These gypsies and entertainers were looked down upon by the people as betrayers of the common hate and hostility towards the Royal house and were given the name of Flamencos. The Spanish gypsies never called themselves Flamencos which in the beginning was offensive. 

The word Flamenco (Flemish) meant, and still means, of, or pertaining to Flanders, but in its limited meaning, at that point in time, became an appellative of contempt, and as a word of insult became associated with the gypsies and non gypsies who fraternized, or so it seemed to the public at large, with the Flemish foreigners. The Andalusian music, songs, and dances, when sung and performed by the gypsies, and non-gypsy artists, for the Spanish Court, came to be called Flamenco music, songs, and dances. 

However, with time, and as fame of the Andalusian folk music spread out as propagated by the gypsies and non-gypsy writers and composers, the word Flamenco acquired prestige and a new meaning and became synonymous with Andalusian folk music.

Occasionally the word Flamenco has been used as an expression of excellence in the performance of an Andalusian dance or song, like the word "shibui" is used in Japanese art as something having "shibui" meaning that it has achieved perfection to a fine point.

In the times of Lope de Vega y Carpio, an unexcelled prolific writer of the Golden Age of the Spanish literature, there was a popular expression throughout Spain to express excellence in anything from a dress or suit style, to a dish taste, from the charm of a beauty spot in the face of a young woman to a quick and smart remark in repartee: "Eso es muy Lope!" ("That is very Lope!") in the same sense of "That is tops!" or "Way out!".

The word Flamenco in one of its usages has also been applied to indicate excellence in a particular expression of Spanish artistry and charm such as, "Eso es muy Flamenco!" (That is very Flamenco!). This has been applied to the arrogant and head-high posture of the bullfighter in the ring, from which posture some would like to derive Flamenco from the name of the flamingo bird which in Spanish is the same (Flamenco).

It has been applied as well to the seating posture of a Flamenco guitarist in Spain, feet together with the face of the player and the guitar towards the audience and to a melodic phrase, may be with an Arabesque fleurish, played at a level of perfection in its expressive mixture of freedom and timing which a connoisseur senses in a well executed Andalusian "falseta" in the guitar.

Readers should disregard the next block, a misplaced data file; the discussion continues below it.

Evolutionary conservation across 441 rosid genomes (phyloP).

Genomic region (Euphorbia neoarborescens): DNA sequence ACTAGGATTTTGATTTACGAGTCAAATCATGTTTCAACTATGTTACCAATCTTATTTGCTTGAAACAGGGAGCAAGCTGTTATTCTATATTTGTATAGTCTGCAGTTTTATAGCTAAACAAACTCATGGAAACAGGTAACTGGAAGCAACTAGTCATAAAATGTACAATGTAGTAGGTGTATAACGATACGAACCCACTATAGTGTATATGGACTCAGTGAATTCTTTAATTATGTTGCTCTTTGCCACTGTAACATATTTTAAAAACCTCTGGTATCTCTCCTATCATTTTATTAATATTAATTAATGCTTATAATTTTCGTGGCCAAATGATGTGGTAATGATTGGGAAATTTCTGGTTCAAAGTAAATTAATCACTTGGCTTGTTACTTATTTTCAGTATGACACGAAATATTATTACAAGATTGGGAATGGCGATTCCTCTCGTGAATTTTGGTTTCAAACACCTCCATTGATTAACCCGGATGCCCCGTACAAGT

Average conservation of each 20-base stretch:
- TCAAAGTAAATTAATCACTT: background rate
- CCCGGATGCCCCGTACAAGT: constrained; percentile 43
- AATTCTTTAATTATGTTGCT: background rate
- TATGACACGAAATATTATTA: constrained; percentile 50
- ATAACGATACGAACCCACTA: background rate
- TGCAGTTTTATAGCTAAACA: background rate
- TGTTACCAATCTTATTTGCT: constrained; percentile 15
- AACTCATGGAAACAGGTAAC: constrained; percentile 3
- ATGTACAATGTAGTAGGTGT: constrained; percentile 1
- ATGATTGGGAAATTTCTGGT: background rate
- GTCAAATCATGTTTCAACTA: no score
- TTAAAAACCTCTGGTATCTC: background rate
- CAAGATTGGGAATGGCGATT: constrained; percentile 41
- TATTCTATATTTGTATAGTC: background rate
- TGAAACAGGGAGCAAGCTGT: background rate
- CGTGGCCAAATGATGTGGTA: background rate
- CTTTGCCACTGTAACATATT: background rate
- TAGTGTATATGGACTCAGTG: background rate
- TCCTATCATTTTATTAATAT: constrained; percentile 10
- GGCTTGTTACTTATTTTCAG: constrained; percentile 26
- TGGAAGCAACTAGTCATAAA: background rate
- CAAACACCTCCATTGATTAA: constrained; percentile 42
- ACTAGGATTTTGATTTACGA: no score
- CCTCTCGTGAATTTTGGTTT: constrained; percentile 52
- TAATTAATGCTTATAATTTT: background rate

Even though the origin of the word Flamenco as applied to Andalusian folk music may be dated to the beginning of the sixteenth century when performed by the gypsies for the Court of the first Hapsburgs in the Spanish Royal family, the music itself does not date from that time and is not the exclusive property of the gypsies.

Spanish music of the southern region had already a reputation in the time of the Caesars when bands of performers were brought to Rome from Gades (Cádiz), Malaca (Málaga), Pontus Magnus (which the Arabs named María Albatrari, "Mirror of the Sea" and became Almería) and Carteya (ancient Spanish city in the Bay of Algeciras which was near the present San Rogue and which the Arabs called Cartayena, and then became Cartagena).

Even then, the music, songs, and dances for the entertainment of the Caesars was already a developed product of a rich past and must have shown evidences of this development to be elected among others to satisfy the demands of the opulence of those times.

The Iberian Peninsula has evidences of its artistic temperament going back even to its paleolitic past as recorded in some of its caves. In the caves of Cogull, Lérida, there is a painting of a group of women dancing around the figure of a man and where there is dancing there is, at least, rhythm keeping and singing.